A big change in my teaching since starting the MA (and a good example of teaching practices that were always possible but hadn’t really occurred to me until I started studying them more formally) is letting students take the lead in finding materials on the endless, free source of authentic language learning resources that is the Internet.  I don’t have to be with them on every step of this.  An assignment I’ve given countless times now is 1) find something interesting on the Internet, 2) write what is interesting about it, 3) share it with a classmate, and 4) have them do the same.  I see what they wrote, but the writing portion is, the way I see it, a perfunctory assignment on paper that gets them to do the real meat of it which is exposing themselves to input.

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Empathizing with undergrads

My undergraduate transcript is quite spotty.  In fact the addition of literal spots concealing my two years as a computer science major would drastically improve it, as a kind of camouflage from all but the best-evolved potential employers.  I should therefore empathize more with undergraduate students of mine who have a list of priorities that includes “replace muffler on motorcycle with amplifier” and “finish 10th playthrough of idol simulation” before anything that colleges theoretically exist for, like learning.

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There is a term used in Japan for English “borrowings” that in fact originate in Japan, which is 和製英語, wasei-eigo or “made-in-Japan English”.  This term is typically used for words like ペーパードライバー peepaa doraibaa, meant to be “paper driver” or someone who has a license but doesn’t drive (why?), or アイドリングストップ aidoringu sutoppu, which any junior high school graduate should know couldn’t possibly be interpreted as “stop idling (your car)”.  As should be obvious, I regard the term wasei-eigo as stupid, but revealing of some interesting assumptions about what it means for a word to be part of a particular language.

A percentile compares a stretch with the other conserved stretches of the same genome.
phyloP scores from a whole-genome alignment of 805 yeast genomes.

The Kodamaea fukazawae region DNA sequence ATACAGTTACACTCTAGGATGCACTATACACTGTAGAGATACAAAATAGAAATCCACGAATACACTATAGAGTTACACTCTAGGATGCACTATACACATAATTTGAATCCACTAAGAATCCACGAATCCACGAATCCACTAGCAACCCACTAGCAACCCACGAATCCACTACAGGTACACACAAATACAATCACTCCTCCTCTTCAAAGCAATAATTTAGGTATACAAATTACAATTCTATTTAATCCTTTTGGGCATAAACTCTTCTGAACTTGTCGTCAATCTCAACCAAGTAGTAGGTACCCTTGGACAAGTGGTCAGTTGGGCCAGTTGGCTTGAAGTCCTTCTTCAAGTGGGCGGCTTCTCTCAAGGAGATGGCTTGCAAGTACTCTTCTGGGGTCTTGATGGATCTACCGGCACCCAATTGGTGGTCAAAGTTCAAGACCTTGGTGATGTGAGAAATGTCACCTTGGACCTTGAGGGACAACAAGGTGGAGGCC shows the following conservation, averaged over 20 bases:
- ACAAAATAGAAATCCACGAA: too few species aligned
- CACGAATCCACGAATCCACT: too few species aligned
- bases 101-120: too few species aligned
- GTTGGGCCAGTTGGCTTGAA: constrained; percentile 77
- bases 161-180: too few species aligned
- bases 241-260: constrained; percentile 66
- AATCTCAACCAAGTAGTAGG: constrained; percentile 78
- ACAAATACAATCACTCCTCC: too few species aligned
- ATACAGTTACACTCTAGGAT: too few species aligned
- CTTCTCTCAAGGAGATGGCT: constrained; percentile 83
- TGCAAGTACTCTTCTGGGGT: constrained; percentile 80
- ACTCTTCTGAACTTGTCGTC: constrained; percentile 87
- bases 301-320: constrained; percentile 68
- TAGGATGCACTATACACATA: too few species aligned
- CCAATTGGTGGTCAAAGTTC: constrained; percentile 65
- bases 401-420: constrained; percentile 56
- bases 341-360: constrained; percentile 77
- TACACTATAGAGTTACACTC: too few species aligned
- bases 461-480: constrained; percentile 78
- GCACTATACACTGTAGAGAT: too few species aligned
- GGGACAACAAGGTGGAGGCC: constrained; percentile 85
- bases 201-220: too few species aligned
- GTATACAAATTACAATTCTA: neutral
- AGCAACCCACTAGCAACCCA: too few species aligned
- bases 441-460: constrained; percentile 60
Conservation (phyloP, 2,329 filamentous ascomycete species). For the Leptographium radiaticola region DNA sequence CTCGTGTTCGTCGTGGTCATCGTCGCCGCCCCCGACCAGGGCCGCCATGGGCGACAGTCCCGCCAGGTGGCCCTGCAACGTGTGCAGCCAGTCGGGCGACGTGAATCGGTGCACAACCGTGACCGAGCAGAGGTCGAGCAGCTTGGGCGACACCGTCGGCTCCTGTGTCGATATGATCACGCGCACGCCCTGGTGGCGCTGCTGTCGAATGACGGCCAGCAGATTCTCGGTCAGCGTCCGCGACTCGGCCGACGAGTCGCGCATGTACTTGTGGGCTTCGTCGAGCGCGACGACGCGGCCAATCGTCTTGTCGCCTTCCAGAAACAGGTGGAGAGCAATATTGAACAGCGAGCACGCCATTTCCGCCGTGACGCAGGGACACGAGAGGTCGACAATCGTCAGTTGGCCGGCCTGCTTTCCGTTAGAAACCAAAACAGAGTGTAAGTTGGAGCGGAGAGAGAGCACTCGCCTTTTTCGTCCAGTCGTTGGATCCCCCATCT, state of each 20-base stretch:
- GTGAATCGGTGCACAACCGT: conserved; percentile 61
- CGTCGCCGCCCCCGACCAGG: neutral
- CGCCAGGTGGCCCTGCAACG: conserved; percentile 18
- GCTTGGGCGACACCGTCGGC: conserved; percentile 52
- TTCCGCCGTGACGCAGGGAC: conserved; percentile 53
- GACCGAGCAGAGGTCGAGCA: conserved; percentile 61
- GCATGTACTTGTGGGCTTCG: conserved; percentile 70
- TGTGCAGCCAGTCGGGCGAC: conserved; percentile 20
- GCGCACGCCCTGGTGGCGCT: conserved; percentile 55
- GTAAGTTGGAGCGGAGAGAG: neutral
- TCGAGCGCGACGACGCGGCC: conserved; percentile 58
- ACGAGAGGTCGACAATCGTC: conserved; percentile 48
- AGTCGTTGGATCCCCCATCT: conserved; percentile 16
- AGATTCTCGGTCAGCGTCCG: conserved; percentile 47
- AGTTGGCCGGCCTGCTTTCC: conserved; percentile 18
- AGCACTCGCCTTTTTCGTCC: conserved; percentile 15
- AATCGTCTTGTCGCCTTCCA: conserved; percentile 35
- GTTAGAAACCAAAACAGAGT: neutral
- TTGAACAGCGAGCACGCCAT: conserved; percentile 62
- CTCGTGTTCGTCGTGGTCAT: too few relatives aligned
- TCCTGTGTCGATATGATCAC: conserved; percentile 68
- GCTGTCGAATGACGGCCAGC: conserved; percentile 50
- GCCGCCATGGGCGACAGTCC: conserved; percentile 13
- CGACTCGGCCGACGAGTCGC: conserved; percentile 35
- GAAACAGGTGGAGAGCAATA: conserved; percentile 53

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Letters of null reference

So I’ve been applying to semi-academic teaching jobs for the past month.  I say semi-academic because they are at institutions of learning, higher education even, but give no information on expectations of research and require no publications to apply.  They still require letters of reference though, which is proving to be a bit of a problem.

I have been self-employed for the past 11 years, and at my school I have exactly one coworker, who I happen to be married to.  In addition to that, my main job, I have worked part time at a university for the past year, but like many university jobs (so I am gathering) the administration has very little involvement in your day-to-day teaching.  The result of all this is that I have had very few supervisors in my teaching career, and zero who have actually seen me in a classroom.  My fellow instructors at the university are in a bit better of a position to comment on my work, but their job titles seem to be mostly made up of caveats: “Junior Associate Non-Tenured Part-time Faculty in the Department of Required Courses”.  Their endorsements would be meaningful to me but probably not a hiring board.

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